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Long-Term conditioned fear modification in the dog as measured by changes in urinary 11-hydroxycorticosteroids. Heart rate and behavior

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Abstract

Heart rate (HR), operant key pressing, and urinary 11-hydroxycorticosteroids (11-OH-CS) were recorded while dogs were subjected to various aversive conditioning schedules over a six-month period. The schedules consisted of Sidman avoidance, followed by a Sidman schedule which paired unavoidable shocks (US) with offset of seven discrete conditioned stimuli (CS). Introduction of the Sidman avoidance schedule led to an increase in HR. Changes in the experimental schedule always results in an increase in urinary 11-OH-CS. Neither HR nor urinary 11-OH-CS were correlated with rate of operant key pressing. Differences in the dependent variables reflected the different topological characteristics of the dogs studied. This study demonstrated: (a) a causal independence of physiological and behavioral responses conditioned to the same stimulus complex, and (b) that longterm increases in HR can be maintained if the experimental situation is manipulated to maintain the fear eliciting characteristics of the conditioning situation.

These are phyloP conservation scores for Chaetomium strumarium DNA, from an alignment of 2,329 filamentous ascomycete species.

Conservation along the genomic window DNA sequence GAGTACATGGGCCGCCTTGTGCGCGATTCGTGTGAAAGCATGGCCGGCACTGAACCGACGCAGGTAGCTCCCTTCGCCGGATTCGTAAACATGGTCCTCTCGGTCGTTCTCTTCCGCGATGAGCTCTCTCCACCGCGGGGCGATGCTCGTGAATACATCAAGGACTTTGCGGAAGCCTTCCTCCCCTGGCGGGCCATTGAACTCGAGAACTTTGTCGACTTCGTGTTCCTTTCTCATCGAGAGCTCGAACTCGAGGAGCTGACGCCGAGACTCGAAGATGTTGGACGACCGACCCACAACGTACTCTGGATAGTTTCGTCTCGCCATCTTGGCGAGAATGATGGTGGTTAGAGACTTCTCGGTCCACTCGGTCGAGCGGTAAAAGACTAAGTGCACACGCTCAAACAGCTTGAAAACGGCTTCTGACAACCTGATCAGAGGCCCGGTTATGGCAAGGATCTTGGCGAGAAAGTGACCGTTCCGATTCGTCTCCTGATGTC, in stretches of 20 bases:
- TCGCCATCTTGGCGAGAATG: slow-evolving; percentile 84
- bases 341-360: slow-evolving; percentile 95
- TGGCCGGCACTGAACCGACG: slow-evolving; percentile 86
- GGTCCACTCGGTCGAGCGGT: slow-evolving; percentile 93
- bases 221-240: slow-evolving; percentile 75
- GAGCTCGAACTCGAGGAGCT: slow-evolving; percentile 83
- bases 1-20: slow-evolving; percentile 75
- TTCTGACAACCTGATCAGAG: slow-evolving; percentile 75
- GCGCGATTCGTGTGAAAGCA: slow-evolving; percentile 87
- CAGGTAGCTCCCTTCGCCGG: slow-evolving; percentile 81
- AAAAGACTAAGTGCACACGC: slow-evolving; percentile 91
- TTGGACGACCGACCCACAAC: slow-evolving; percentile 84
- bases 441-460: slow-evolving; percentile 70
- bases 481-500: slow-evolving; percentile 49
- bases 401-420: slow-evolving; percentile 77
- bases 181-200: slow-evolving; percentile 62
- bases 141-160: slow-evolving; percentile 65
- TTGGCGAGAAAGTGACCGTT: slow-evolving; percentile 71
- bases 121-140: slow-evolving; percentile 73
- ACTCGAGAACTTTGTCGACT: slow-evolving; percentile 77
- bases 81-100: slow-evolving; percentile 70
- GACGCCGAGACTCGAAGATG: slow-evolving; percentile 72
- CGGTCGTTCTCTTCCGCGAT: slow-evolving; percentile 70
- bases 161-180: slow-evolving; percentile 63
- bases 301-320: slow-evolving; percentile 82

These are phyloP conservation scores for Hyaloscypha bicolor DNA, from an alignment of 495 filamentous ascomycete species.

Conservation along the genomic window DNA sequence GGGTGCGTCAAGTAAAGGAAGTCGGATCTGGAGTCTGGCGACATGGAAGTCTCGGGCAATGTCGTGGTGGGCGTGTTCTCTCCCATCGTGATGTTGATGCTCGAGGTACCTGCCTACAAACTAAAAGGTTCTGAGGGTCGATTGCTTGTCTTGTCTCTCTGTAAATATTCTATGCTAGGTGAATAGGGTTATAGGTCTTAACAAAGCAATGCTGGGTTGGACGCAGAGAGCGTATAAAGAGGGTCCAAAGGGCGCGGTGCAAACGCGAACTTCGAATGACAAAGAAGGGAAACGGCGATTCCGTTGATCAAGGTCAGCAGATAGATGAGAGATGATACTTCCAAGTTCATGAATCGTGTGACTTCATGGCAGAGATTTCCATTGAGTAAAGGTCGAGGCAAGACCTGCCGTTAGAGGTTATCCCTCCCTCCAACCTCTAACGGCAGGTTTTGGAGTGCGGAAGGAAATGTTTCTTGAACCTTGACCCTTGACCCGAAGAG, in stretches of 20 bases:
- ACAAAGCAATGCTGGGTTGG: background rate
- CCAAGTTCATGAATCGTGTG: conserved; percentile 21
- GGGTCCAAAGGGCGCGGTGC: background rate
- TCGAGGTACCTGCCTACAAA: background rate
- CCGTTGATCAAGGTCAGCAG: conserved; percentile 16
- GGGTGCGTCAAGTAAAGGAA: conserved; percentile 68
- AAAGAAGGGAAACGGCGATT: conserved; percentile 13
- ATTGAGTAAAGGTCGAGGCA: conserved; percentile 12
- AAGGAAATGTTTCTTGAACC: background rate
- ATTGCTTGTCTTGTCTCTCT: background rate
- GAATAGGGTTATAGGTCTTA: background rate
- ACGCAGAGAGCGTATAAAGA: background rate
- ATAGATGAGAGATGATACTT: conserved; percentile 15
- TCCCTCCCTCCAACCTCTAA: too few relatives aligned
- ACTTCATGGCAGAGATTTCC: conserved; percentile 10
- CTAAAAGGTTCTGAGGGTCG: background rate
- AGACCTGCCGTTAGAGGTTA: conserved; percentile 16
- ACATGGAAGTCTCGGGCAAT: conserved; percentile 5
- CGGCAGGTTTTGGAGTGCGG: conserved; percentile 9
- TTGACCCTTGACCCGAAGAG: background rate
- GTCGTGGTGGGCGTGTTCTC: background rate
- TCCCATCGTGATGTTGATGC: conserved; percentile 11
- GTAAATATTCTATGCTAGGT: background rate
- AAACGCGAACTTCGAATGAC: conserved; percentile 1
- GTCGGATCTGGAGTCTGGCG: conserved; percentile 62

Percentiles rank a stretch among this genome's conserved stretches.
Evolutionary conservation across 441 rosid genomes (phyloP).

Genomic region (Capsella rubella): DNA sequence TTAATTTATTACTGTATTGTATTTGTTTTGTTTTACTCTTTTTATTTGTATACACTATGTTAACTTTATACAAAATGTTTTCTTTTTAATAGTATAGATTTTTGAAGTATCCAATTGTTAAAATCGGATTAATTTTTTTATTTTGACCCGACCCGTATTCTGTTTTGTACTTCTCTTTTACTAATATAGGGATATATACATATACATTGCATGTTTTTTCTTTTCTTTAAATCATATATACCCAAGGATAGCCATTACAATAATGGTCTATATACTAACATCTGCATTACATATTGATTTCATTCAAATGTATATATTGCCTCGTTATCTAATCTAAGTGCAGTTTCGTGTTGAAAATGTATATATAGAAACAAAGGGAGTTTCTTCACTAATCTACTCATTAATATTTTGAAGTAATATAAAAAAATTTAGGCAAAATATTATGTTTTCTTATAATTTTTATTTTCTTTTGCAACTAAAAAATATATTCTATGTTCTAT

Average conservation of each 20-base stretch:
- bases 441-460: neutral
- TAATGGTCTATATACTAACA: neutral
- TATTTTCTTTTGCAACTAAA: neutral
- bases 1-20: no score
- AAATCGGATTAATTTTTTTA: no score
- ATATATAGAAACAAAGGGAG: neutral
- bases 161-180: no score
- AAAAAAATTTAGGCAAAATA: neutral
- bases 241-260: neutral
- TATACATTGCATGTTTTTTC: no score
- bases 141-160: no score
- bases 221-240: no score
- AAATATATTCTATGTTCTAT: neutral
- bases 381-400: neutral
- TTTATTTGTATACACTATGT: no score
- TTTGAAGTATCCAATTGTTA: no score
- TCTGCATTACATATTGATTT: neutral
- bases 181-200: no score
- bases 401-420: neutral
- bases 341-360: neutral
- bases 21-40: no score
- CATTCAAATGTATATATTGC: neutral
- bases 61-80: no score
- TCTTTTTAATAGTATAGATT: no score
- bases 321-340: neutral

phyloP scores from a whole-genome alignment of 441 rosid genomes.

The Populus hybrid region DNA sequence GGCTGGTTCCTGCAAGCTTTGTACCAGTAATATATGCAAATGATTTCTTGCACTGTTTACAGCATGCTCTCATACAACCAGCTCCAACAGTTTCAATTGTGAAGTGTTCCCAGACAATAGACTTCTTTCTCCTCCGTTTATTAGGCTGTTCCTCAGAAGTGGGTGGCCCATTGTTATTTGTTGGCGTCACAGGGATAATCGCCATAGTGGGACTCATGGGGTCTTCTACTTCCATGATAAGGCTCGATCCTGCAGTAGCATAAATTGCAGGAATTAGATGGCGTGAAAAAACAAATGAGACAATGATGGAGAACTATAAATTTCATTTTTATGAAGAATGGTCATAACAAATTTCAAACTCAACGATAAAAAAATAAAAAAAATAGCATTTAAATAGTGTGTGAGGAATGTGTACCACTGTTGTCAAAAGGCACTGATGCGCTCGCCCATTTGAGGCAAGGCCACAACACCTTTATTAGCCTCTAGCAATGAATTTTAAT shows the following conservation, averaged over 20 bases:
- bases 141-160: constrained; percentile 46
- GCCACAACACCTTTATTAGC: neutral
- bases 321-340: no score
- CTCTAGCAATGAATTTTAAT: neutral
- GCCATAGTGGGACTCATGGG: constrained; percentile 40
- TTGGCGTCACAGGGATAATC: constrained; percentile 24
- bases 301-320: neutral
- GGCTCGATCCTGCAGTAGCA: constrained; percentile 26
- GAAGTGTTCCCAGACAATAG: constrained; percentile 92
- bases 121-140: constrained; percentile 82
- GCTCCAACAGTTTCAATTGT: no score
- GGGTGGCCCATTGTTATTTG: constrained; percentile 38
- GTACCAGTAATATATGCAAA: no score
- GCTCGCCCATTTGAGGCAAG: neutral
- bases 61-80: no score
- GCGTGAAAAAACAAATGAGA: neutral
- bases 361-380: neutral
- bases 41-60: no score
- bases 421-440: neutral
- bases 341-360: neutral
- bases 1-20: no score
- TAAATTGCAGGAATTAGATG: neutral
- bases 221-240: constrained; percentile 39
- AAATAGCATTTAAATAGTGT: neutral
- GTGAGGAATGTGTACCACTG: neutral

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Correspondence to Vincent P. Houser.

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Houser, V.P., Pabé, W.P. Long-Term conditioned fear modification in the dog as measured by changes in urinary 11-hydroxycorticosteroids. Heart rate and behavior. Pav. J. Biol. Sci. 9, 85–96 (1974). https://doi.org/10.1007/BF03000528

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Keywords

  • Conditional Stimulus
  • Avoidance Conditioning
  • Work Period
  • Avoidance Schedule
  • Sidman Avoidance